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MPs’ fury at Boris Johnson’s ‘dangerous language’

Media caption“We should not resort to using offensive, dangerous language,” says Paula Sherriff.

Boris Johnson has refused to moderate his language during a heated debate in the Commons, despite a barrage of criticism from opposition benches.

Labour’s Paula Sherriff referred to Jo Cox, the MP murdered in 2016, as she pleaded with him to refrain from using “dangerous” words like “surrender”.

He described her intervention as “humbug” and repeated the word again.

The SNP’s Nicola Sturgeon said there was “a gaping moral vacuum where the office of prime minister used to be”.

BBC political editor Laura Kuenssberg described scenes in Parliament as an “absolute bear pit”.

Mr Johnson was repeatedly challenged over his use of the word “surrender” to describe legislation passed earlier this month which aims to block a no-deal Brexit on 31 October.

Ms Sherriff, the Labour MP for Dewsbury, told the Commons the prime minister had “continually used pejorative language to describe an Act of Parliament passed by this House”.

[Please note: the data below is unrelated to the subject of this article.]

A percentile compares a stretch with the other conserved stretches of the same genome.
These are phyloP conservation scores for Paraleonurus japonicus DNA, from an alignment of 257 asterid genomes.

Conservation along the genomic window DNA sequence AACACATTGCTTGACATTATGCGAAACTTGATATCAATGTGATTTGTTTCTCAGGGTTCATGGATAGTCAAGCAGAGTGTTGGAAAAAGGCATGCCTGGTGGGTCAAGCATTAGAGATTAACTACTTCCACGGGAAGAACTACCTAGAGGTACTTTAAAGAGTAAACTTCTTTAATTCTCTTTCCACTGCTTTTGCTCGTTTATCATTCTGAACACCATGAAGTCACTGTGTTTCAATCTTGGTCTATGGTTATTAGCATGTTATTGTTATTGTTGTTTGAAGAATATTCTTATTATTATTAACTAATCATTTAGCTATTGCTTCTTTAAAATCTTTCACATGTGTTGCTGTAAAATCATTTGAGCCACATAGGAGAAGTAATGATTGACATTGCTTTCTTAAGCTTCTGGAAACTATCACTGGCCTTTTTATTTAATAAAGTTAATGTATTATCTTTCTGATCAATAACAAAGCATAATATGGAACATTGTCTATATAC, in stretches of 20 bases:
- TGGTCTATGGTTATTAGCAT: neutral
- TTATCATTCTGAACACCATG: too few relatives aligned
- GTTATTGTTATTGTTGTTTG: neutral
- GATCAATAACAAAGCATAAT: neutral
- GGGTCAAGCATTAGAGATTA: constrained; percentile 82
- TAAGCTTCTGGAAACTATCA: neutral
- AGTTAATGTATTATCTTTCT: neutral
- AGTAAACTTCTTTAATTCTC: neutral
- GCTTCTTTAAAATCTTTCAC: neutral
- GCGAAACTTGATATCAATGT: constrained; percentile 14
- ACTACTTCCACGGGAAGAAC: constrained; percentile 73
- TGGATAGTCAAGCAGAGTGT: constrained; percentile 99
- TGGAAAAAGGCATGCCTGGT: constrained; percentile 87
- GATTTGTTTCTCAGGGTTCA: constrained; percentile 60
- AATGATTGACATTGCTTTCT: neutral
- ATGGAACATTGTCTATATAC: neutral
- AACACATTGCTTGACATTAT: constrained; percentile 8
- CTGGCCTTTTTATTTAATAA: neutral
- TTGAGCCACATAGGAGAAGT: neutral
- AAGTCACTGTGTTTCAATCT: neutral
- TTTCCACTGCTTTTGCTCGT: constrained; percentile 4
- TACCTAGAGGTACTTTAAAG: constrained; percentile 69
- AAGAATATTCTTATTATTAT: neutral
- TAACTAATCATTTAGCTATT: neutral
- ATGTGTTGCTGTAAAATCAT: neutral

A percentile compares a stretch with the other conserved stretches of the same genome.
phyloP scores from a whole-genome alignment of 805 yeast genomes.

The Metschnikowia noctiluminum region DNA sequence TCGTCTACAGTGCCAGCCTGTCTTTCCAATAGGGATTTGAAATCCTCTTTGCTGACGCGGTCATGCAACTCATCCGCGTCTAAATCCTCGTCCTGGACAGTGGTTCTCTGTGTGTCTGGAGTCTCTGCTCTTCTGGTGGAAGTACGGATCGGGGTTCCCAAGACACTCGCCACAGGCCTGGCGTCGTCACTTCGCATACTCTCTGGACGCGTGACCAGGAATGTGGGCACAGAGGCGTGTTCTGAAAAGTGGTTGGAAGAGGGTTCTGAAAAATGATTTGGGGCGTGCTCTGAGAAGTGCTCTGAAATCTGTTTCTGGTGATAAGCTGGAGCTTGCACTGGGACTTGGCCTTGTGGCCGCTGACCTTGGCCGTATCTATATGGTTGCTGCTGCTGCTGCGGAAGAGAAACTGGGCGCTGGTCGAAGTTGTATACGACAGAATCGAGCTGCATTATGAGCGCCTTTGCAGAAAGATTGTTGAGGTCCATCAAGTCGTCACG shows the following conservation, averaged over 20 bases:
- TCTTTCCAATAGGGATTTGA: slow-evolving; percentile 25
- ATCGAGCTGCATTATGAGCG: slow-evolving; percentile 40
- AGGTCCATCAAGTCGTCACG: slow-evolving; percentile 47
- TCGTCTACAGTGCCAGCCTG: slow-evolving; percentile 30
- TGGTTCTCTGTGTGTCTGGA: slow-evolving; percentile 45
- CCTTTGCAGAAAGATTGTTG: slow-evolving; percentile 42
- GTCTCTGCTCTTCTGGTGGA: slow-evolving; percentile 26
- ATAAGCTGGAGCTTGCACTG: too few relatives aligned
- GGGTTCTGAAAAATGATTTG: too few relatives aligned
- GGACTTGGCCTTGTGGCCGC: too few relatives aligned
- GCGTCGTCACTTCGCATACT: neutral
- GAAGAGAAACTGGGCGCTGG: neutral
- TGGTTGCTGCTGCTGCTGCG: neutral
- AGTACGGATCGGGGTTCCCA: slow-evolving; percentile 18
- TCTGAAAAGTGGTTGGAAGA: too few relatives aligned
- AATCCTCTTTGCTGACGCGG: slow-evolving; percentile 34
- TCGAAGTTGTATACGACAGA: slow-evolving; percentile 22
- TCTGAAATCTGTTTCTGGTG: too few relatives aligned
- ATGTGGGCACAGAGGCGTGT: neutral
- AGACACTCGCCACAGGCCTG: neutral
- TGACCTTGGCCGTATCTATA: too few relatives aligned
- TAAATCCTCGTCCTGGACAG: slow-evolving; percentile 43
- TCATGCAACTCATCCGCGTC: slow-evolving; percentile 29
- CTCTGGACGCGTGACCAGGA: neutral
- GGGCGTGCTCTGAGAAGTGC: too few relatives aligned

Pointing to a plaque in the chamber, commemorating Mrs Cox, who was murdered by a right-wing extremist, she said: “We should not resort to using offensive, dangerous or inflammatory language for legislation that we do not like, and we stand here under the shield of our departed friend with many of us in this place subject to death threats and abuse every single day.”

“They often quote his words ‘Surrender Act’, ‘betrayal’, ‘traitor’ and I for one am sick of it.

“We must moderate our language, and it has to come from the prime minister first.”

In response, Mr Johnson said: “I have to say, Mr Speaker, I’ve never heard such humbug in all my life.”

‘Utter disgrace’

Tracy Brabin, who was elected as MP for Batley and Spen after Ms Cox was murdered, also urged the prime minister to moderate his language “so that we will all feel secure when we’re going about our jobs”.

Mr Johnson replied that “the best way to honour the memory of Jo Cox and indeed the best way to bring this country together would be, I think, to get Brexit done”.

Mrs Cox’s husband, Brendan, later tweeted he felt “sick at Jo’s name being used in this way”.

The best way to honour her is to “stand up for what we believe in, passionately and with determination”, he tweeted.

Liberal Democrat leader Jo Swinson said the prime minister was an “utter disgrace” for his response to the questions on his language.

MPs’ fury at Boris Johnson’s ‘dangerous language’}

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